Authentic Connection and Friendship through Vulnerability

In a previous post, I discussed Hugh Van Cuylenburg’s book, Let Go: It’s time to let go of shame, expectation and our addiction to social media.  In that discussion, I highlighted Hugh’s very strong conviction that vulnerability leads to authentic connections, which are essential for positive mental health.  This conviction led to the creation, with his brother Josh and Ryan Shelton, of a podcast titled The Imperfects.  Interestingly, the first episode of the podcast involved an extended interview with Missy Higgins.

Hugh chose Missy Higgins for this first episode because he had noticed on her Instagram that she was reading Johann Hari’s book, Lost Connections: Uncovering the Real Causes of Depression This choice proved a masterstroke as it set the foundation for subsequent episodes where people were encouraged to share their vulnerabilities and struggles.  Missy Higgins proved to be disarmingly honest, open and highly vulnerable.

Missy Higgins – disclosing vulnerabilities

There were a number of key areas of her life that Missy Higgins explored with Hugh in the podcast   (August, 2019), which was titled, Quitting Music, Depression & Connection.   Here are some of the vulnerabilities she discussed:

  • Depression – Missy Higgins explained that she had suffered from depression, on and off, for most of her life – she started seeing a therapist in year 11 after she became paralysed by overwhelm and collapsed.  This led to her medically-prescribed use of anti-depressants which she needs to go back to occasionally.  Missy Higgins explained that the medication enabled her to continue to do things that are good for her health such as practising mindfulness, exercising and connecting with friends and family (rather than isolating herself, a tendency reinforced by her introverted personality).   Johann Hari reinforced the value of connections and showed that there are seven social factors that exist today that represent lost connections and lead to depression and anxiety.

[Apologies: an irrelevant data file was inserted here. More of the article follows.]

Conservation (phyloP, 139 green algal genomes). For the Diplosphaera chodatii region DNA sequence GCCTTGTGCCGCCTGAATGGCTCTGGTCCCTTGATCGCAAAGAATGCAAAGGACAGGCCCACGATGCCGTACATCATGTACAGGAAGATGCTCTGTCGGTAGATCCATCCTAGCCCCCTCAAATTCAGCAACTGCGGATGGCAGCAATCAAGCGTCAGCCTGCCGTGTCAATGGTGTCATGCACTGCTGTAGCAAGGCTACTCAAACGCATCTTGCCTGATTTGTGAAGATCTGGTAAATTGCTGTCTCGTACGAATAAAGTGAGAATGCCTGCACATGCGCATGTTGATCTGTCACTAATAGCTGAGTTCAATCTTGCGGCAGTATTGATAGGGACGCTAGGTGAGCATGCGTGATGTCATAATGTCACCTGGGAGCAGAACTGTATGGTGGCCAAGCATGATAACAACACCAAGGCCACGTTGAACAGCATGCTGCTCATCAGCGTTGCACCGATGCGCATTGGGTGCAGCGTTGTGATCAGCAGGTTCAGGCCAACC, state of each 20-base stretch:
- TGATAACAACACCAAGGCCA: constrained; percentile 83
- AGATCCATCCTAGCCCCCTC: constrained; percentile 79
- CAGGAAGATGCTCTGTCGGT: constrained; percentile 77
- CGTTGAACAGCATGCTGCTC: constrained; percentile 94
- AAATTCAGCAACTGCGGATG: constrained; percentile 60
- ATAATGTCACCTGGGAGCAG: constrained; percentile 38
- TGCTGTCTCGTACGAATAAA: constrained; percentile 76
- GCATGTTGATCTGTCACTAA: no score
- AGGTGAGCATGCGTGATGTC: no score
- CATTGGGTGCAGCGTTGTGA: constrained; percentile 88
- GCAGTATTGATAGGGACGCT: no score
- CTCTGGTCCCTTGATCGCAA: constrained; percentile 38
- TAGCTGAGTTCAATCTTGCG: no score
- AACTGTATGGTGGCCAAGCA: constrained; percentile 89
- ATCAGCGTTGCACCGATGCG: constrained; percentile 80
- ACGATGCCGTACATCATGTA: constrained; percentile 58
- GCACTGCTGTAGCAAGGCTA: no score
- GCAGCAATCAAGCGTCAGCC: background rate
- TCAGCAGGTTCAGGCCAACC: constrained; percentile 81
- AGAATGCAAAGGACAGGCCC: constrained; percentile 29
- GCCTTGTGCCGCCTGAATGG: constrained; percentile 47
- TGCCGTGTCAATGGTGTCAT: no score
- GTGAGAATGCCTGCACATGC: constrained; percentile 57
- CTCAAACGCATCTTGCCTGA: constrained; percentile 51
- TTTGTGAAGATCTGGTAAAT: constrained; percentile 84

• The images portrayed in magazines and social media – Missy Higgins found that the messages from social media, such as “you are not good enough”, contributed to her depression.  She indicated that women are particularly prone to these messages that communicate unrealistic and contradictory expectations, such as “you must be fit, curvy and thin”.  She felt under incredible pressure to “look good” all the time, stay thin and avoid going grey as she aged.   Missy Higgins referred to the absence of authentic role models to counteract the influence of perfect women portrayed through filters and “Photoshop”, which enables subscribers to “retouch and remix pics”.
  • Journalists’ pressure to expose her sexuality – Missy Higgins is an introvert and by nature a very private person.  However, journalists insisted on her disclosing her sexual preferences which was detrimental to her mental health and quite traumatic at a time when she was trying to work out her sexuality herself.   She noted that they were trying to “squeeze this vulnerable, personal information out of her”.  The constant harassment by journalists took its toll on her mental health.  Eventually, when she was ready, she disclosed that she was “bisexual”.  In a recent interview with Anh Do she stated that discussing her sexuality now was “really easy for me, because I don’t have anything to hide”.